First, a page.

Goodness means different things for different grades.
For 1st-grade merely material things, goodness is measured by conformance to a perfect archetype. The more a thing resembles an ideal, the better it is.
Now what then is “perfection” on the 1st level? It is suitability to a (human) purpose. A perfect knife cuts with wonderful efficiency. A perfect chair is extremely comfortable. Then a “good” knife is one that cuts pretty well if perhaps imperfectly. And that’s all there is to it.
For 2nd-grade rational beings, goodness has the property of being relative and is directly linked up with happiness.
Goodness is metaphysical if it refers to human nature; moral, if to personality; and physical, if to narrow happiness. Call any such good relative proximate.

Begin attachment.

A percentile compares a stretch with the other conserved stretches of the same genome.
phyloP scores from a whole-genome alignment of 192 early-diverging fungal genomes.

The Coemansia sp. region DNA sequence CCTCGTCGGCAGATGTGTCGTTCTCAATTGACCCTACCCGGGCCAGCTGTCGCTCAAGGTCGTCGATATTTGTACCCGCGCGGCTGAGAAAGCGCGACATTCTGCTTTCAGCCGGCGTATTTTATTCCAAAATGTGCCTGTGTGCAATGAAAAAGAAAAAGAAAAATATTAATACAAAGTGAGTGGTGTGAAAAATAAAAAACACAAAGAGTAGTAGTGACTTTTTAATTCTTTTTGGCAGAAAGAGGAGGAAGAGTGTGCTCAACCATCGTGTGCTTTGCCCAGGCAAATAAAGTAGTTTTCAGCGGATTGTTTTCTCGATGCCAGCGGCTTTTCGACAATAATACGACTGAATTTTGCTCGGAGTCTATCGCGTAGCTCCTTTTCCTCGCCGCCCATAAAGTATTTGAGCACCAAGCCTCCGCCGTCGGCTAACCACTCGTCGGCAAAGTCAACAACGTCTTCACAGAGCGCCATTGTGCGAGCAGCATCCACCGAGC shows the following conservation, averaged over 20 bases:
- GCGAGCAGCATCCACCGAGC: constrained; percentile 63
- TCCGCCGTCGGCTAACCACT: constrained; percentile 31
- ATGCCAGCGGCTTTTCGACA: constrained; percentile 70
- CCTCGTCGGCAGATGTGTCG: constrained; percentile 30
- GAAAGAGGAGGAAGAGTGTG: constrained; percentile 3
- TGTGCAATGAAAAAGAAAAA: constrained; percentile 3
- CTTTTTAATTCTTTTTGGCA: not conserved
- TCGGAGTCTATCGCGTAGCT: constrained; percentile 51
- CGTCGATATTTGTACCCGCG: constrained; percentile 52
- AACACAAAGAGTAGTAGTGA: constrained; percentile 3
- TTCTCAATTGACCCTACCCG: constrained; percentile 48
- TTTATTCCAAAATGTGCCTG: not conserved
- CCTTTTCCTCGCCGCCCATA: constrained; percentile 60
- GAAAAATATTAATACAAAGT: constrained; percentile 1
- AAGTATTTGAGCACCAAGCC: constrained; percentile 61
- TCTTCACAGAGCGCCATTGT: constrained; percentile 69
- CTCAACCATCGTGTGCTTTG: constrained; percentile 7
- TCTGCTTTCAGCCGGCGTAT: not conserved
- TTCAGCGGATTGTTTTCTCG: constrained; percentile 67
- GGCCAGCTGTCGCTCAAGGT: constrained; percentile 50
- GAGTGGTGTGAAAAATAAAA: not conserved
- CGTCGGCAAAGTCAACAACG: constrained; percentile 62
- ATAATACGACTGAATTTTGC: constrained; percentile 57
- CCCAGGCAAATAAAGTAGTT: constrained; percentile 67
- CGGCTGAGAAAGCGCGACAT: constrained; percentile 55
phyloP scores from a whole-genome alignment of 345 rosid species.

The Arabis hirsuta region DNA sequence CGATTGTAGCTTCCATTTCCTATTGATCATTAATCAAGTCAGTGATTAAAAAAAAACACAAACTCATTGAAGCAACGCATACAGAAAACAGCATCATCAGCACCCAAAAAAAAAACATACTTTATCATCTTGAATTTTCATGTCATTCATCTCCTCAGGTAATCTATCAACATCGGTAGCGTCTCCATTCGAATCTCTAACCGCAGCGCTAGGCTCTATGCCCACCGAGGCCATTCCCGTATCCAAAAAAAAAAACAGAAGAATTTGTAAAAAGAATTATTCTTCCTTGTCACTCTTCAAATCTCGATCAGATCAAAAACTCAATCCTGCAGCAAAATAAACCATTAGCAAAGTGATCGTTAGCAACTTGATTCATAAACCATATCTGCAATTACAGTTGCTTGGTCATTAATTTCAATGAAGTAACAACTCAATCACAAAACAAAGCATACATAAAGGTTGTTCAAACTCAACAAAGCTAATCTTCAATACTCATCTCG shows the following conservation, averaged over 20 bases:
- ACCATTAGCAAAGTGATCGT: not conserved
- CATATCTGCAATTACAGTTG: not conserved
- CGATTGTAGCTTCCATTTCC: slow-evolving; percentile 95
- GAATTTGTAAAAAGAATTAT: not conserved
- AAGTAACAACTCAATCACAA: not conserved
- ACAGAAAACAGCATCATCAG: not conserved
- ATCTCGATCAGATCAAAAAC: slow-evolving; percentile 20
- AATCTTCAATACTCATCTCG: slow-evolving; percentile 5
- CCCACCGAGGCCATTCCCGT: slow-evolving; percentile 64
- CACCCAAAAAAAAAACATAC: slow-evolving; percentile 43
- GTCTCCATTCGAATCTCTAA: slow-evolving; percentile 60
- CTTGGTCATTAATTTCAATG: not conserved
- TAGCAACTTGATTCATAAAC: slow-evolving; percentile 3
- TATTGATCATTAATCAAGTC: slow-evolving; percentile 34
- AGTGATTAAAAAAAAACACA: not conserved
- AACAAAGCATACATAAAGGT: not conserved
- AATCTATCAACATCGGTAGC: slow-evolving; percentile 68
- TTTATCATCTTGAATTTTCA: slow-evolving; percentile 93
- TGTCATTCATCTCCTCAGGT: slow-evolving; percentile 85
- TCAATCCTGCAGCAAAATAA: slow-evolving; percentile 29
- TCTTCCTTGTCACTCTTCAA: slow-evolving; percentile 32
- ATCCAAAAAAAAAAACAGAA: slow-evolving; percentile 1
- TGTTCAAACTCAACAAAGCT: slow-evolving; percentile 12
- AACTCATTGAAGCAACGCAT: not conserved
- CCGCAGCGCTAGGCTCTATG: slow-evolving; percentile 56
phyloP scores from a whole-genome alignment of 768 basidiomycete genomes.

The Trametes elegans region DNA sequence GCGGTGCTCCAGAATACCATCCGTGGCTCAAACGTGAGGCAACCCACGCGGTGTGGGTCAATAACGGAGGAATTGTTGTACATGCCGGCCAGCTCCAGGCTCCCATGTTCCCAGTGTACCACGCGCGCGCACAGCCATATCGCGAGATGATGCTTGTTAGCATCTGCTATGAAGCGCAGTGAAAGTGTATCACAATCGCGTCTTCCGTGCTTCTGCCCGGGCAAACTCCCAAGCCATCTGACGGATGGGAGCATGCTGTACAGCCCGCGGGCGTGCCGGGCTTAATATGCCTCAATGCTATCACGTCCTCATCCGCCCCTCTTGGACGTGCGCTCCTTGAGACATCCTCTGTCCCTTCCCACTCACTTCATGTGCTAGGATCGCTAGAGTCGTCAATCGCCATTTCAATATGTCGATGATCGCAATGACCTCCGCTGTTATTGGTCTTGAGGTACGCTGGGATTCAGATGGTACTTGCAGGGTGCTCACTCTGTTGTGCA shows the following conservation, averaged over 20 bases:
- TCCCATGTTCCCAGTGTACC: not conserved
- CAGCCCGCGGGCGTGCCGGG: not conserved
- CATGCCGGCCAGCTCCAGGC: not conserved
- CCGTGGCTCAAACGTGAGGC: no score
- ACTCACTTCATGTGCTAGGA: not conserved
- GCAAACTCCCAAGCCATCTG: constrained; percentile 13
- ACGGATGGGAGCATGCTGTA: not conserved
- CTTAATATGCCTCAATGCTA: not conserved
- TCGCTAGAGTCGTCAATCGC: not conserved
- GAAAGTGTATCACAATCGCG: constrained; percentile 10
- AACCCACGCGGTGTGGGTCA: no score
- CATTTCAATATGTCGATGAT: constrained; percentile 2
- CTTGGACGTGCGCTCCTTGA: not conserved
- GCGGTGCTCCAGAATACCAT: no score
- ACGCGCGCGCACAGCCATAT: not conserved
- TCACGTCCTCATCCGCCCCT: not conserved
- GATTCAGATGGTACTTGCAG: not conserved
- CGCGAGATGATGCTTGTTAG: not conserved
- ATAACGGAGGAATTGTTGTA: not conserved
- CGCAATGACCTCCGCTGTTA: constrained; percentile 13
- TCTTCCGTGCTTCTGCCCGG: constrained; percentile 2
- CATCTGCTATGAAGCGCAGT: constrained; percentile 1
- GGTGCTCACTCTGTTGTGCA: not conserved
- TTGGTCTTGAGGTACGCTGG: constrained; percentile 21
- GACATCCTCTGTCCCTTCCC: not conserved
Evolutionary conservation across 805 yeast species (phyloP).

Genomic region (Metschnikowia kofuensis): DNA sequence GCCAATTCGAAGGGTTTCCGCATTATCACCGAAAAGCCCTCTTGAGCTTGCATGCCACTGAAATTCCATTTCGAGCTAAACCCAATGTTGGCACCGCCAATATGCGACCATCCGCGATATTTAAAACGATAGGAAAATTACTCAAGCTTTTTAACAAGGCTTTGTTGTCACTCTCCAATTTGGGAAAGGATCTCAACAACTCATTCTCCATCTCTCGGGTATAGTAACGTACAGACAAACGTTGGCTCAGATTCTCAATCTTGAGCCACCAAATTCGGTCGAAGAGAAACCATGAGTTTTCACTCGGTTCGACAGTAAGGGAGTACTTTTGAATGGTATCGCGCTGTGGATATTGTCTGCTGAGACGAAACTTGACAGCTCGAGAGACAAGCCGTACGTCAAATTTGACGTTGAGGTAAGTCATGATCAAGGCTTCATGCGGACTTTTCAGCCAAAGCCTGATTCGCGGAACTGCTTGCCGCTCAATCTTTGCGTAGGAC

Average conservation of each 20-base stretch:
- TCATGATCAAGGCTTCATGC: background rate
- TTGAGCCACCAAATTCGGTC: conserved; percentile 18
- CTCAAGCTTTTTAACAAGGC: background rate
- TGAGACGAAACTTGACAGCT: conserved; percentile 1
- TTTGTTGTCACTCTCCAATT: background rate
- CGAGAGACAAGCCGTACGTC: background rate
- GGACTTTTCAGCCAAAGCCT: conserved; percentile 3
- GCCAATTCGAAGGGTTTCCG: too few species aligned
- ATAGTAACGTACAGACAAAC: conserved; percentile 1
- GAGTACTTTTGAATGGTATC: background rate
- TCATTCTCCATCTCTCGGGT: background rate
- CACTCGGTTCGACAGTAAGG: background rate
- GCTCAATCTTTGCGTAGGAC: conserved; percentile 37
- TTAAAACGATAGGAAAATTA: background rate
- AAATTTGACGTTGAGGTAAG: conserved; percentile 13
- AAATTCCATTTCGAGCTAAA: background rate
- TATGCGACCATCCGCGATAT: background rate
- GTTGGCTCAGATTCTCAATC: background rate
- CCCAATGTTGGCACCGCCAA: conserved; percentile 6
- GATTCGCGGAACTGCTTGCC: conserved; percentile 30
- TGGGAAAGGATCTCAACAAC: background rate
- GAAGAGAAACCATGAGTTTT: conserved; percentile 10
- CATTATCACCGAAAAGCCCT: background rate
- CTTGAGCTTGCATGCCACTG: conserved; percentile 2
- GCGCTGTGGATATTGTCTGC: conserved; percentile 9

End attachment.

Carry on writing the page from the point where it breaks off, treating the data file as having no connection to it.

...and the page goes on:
In particular, physical goods consist potentially of <desire, plan, execution>, and actually of <vision, comprehension, fruition>.
Relative ultimate goodness refers to true happiness, which is a combination of perfected nature, virtue, and narrow happiness.
Most practical ethics is concerned with relative proximate goods.
For the 3rd-grade God, goodness is not happiness-sought-by-a-rational-being, but that whose self-diffusion creates out of nothing beings that seek happiness.
This goodness is absolute.